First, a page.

• It makes me want to isolate
  • I do it in secrecy and I’m not proud of it
  • It doesn’t solve any of my problems
  • It’s not a very good listener
  • It keeps me stuck
  • It makes me feel like an addict
  • It eats up time I could use for other endeavors
  • It makes me feel like a failure.

You may want to post this second list on your refrigerator as a reminder.

Now, take the first list and think about ways you could meet the needs mentioned on that list, without turning to food. This is where your focus needs to be and it will involve skill building. Every time you want to eat when you’re not hungry, eat when you’re already full, or choose unhealthy comfort food, pull away from the food for a few minutes and ask yourself the following two questions:

  1. What am I feeling?
  2. What am I truly longing for, other than food?  What is it that I need?

Once you’ve answered these questions (and it’s best to write the answers down–you’ll stay more focused), see if you can access an inner nourishing voice that can help you address your true non-food needs. This step serves two main purposes: it helps you both develop and strengthen the voice of what I call the Inner Nurturer (the part of you that can reassure, validate, comfort, soothe, help you regulate challenging emotional states and meet your needs.) If you didn’t have much exposure to nurturing others when you were growing up, this voice may be fairly undeveloped. See if you can model the voice of someone you find or have found nurturing.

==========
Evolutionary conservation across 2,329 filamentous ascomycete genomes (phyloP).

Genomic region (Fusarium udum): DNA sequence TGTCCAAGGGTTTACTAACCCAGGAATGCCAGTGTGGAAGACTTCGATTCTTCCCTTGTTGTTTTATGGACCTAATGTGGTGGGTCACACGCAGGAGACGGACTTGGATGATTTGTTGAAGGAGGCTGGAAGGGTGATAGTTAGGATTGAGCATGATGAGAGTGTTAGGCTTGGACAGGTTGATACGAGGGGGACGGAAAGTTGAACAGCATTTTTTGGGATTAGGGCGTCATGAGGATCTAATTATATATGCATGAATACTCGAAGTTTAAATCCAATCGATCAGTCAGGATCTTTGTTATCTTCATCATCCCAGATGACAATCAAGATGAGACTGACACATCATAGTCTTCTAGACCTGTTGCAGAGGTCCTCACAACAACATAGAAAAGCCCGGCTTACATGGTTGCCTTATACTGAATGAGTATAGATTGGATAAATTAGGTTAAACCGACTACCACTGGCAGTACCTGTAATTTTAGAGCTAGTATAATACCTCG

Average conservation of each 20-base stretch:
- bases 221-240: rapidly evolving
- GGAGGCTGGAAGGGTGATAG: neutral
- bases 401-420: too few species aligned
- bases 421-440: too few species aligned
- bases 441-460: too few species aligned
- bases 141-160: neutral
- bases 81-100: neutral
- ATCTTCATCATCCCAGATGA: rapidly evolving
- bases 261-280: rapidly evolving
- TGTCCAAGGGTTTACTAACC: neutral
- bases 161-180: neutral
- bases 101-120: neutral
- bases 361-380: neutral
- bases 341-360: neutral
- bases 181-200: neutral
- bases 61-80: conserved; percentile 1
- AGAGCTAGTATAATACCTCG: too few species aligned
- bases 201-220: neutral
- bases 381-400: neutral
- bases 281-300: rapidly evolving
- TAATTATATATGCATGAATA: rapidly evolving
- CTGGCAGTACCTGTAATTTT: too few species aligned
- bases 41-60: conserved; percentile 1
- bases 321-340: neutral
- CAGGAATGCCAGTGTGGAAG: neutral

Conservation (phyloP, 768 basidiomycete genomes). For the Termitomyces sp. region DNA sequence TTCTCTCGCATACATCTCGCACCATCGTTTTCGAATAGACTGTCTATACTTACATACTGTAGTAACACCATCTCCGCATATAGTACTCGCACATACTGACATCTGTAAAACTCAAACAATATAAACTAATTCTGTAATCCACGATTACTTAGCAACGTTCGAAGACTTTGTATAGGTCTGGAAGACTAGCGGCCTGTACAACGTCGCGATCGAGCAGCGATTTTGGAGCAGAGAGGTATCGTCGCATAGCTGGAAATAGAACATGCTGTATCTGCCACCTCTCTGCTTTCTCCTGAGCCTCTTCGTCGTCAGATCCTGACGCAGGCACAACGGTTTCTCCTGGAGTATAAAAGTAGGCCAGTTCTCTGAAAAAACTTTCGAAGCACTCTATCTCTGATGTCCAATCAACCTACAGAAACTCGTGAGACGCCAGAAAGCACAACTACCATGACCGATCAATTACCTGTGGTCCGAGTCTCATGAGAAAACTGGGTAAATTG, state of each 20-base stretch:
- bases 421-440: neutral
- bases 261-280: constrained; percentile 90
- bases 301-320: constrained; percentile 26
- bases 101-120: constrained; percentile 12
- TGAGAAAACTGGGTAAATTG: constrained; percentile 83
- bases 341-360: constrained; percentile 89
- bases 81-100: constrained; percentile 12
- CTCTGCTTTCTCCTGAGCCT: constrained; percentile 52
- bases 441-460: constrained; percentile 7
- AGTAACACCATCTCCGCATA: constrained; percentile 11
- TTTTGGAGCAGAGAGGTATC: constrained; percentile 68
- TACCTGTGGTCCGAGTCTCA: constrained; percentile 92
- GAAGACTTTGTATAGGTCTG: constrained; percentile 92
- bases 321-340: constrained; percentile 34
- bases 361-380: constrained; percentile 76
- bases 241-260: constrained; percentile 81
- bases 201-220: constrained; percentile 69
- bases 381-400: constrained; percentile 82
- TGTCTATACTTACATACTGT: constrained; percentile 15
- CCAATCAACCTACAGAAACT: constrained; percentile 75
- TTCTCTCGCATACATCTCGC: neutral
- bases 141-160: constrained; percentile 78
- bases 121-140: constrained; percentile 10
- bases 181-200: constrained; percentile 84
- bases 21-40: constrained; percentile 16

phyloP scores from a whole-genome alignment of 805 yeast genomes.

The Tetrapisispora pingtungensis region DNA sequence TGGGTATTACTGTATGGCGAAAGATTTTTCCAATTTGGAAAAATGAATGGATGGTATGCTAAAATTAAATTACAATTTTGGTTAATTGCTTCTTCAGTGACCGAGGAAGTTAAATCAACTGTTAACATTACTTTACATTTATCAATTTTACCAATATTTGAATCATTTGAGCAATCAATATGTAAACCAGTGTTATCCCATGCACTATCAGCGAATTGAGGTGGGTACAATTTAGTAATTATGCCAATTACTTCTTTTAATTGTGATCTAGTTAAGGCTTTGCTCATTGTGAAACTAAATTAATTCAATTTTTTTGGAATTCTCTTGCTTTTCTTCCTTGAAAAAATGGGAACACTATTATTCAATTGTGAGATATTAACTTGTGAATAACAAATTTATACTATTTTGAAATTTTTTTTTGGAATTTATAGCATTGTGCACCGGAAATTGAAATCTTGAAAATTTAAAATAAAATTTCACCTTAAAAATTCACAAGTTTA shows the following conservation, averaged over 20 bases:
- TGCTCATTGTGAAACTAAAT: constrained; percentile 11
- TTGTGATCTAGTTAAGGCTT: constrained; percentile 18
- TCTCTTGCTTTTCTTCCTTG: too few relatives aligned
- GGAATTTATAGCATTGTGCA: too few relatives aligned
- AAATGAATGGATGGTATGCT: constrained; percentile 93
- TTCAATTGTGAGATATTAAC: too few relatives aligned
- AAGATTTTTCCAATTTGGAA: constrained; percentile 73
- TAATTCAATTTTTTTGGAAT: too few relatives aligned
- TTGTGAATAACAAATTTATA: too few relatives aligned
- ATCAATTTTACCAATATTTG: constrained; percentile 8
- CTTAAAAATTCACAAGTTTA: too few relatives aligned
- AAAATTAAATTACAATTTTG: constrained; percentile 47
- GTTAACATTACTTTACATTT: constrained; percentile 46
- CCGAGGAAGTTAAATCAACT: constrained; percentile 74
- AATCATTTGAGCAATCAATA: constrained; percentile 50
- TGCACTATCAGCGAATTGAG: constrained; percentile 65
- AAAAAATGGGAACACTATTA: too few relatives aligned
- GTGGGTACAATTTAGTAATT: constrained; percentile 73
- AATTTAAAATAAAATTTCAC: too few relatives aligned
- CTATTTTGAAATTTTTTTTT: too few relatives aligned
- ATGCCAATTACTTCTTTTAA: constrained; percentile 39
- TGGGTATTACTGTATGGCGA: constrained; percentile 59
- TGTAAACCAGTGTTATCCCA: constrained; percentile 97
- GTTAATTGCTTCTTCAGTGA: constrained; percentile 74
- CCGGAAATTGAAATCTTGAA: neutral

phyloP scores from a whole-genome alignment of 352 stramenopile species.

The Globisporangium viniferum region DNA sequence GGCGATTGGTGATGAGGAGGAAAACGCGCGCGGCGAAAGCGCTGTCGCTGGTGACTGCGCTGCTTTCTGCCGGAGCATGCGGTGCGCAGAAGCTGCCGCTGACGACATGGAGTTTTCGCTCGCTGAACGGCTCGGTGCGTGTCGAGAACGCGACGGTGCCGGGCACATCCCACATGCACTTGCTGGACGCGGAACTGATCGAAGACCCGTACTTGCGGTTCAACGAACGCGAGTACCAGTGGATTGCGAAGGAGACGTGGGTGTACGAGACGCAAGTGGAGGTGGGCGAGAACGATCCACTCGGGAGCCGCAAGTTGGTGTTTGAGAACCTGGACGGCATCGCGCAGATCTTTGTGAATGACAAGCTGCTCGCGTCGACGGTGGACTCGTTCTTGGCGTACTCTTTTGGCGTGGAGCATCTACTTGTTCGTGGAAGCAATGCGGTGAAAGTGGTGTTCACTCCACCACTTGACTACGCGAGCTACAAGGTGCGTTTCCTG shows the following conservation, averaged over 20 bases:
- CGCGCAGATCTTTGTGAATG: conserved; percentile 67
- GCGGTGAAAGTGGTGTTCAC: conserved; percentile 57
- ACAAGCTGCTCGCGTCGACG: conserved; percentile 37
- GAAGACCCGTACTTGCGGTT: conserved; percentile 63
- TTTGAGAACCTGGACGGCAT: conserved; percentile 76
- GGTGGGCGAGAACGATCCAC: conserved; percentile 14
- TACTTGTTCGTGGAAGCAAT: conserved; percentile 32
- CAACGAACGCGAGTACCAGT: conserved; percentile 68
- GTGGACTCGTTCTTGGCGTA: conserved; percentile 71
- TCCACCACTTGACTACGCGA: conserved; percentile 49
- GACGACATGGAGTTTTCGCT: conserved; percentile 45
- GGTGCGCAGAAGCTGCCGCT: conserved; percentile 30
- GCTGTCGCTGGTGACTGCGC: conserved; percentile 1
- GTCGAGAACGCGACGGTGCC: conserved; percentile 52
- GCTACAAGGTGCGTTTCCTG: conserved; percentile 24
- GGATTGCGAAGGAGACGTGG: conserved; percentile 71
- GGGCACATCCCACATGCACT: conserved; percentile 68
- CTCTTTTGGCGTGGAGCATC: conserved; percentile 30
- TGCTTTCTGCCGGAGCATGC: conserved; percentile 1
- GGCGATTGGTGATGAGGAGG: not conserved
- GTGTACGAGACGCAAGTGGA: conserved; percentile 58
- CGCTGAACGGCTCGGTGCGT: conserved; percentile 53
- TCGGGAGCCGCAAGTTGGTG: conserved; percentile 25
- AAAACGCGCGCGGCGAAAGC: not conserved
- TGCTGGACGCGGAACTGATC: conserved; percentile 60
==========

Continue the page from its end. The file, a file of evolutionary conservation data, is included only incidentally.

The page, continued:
Let’s take an example:

On your way home from work, you’re feeling like bingeing, and you’re trying to decide whether to stop at a drive-thru or pick up food and head home. In the drive-thru parking lot, you pull out a pad of paper and begin to get in touch with your feeling self:

What am I feeling?  You write “I’m feeling drained from work, lonely, bored, frustrated about not having a life partner or really good, close friends, sad, and hopeless about the future.”